I cut the chicken into nugget-ish sized pieces and ran them under water, then rolled them in brown rice bread crumb, and finally I fried them lightly in coconut oil.
Umm, not to toot my own horn or anything, but these were kind of amazing. I was surprised considering the simplicity of them, but the coconut oil added a seriously sweet taste. In case you've ever wondered, here is the ingredient list for McDonald's Chicken Nuggets:
McDonald’s Chicken Nuggets:
Chicken, water, salt, modified corn starch, sodium phosphates, chicken broth powder (chicken broth, salt, and natural flavoring (chicken source)), seasoning (vegetable oil, extracts of rosemary, mono, di- and triglycerides, lecithin). Battered and breaded with water, enriched bleached wheat flour (niacin, iron, thiamine mononitrate, riboflavin, folic acid), yellow corn flour, bleached wheat flour, modified corn starch, salt, leavening (baking soda, sodium acid pyrophosphate, sodium aluminum phosphate, monocalcium phosphate, calcium lactate), spices, wheat starch, dried whey, corn starch. Batter set in vegetable shortening. Cooked in partially hydrogenated vegetable oils, (may contain partially hydrogenated soybean oil and/or partially hydrogenated corn oil and/or partially hydrogenated canola oil and/or cottonseed oil and/or sunflower oil and/or corn oil). TBHQ and citric acid added to help preserve freshness. Dimethylpolysiloxane added as an anti-foaming agent. Source: Fast Food Facts: McDonald’s Ingredients List"And the ingredients in my chicken nuggets?
Organic free-range chicken, medium grain brown rice, and organic expeller pressed unrefined virgin coconut oil. The end. No novel neccessary.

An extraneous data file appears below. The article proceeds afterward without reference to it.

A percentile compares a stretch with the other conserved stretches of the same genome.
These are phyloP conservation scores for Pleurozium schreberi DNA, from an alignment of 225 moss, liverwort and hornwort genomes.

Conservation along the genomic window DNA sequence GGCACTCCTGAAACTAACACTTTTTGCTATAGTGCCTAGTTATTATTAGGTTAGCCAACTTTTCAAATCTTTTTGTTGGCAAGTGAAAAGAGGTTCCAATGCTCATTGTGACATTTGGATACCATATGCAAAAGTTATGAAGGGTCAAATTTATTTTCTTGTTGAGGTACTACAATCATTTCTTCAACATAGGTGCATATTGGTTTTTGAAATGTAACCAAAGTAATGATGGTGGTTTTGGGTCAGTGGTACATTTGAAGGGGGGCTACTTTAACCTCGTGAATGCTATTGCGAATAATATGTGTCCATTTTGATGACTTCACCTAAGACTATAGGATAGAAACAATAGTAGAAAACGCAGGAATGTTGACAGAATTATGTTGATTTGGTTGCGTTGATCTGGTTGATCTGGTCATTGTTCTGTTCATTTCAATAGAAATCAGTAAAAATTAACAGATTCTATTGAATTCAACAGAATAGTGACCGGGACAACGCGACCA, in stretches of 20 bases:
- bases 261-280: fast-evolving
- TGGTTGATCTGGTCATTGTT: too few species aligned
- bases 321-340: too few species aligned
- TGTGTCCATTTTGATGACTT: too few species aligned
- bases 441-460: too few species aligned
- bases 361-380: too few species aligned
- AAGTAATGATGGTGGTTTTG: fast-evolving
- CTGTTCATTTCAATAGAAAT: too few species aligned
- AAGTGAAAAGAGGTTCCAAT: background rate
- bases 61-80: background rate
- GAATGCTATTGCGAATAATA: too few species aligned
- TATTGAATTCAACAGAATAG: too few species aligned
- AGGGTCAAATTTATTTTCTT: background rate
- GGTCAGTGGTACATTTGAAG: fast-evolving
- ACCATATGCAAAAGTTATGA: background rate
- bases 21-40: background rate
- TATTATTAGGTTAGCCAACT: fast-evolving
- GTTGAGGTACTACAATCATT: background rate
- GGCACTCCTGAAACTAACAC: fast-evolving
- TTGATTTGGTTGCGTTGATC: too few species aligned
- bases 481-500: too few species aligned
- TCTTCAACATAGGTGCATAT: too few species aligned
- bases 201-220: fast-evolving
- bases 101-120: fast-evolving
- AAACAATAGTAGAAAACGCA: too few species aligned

When I first presented them to my son, I was really non-chalant about it. "Oh, here you go, here's some chicken nuggets." And he was totally not impressed. I could read his mind: THESE ARE NOT SHAPED LIKE DINOSAURS. He actually started crying. "Are these HOME MADE? I don't want home made chicken nuggets, I want chicken nuggets out of a bag from the freezer!" Waaah. Oh my gosh, my mom made wholesome, nutritious chicken nuggets, the world is ENDING!
I just walked away. I didn't want to deal with it. And about 15 minutes later, he came running into my bedroom, "Mom! Mom! Those chicken nuggets were SO yummy, I want more!"
Of course I made him more! Ah-hah! Success! My child ate dinner!
And my daughter, for lunch yesterday, ate two bowls of THIS (steamed & pureed with Sunday's chicken broth):
Nutritionally speaking, it was a day full of win.
This morning, I made some whole wheat waffles. My son was pretty excited about this for some reason. He was laughing, "It's neat you can make those like that instead of the one's in the freezer." - ugh, have I really been relying on boxed foods so much, my kid is completely out of touch with cooking from scratch? He gobbled down 2 waffles and said he liked them.
Last night before I went to bed, I had set some pinto beans in a bowl to soak overnight. I cooked them late this morning and whipped up some whole wheat tortillas to make bean burritos for lunch.
The tortillas really are a breeze. I follow this recipe, but I used coconut oil in the dough and coated the pan lightly with sesame oil.
Although my son isn't a fan of these & my husband is still adjusting to the taste of whole wheat rather than white, I personally find these extremely delicious. I even like to snack on them plain.
While I was cooking the tortillas, I was simutaniously making another attempt at yogurt. I had half a gallon of 2-week old raw milk in the fridge and I needed something to do with it. Raw milk doesn't go bad the way pasteurized milk from the store goes bad. Real milk just sours. It's called clabbering and it means the good bacteria in the milk ate the lactose (milk sugar). It's still perfectly fine and healthy to consume. The pasteurized milk that you get at the grocery store goes bad and has to be dumped down the drain, it's putrid and can make you sick because it's full of pathogenic bacteria (insert sad face). But real milk fresh from a happy, healthy, pastured cow that has soured isn't bad. There are still plenty of uses for clabbered milk. I personally can't stomach sour milk (or buttermilk, or plain yogurt) without some flavor, so I started soaking some flour for pancakes tomorrow and used the rest for another attempt at making yogurt. I'm not too confident, but we'll find out tomorrow if it worked this time or not!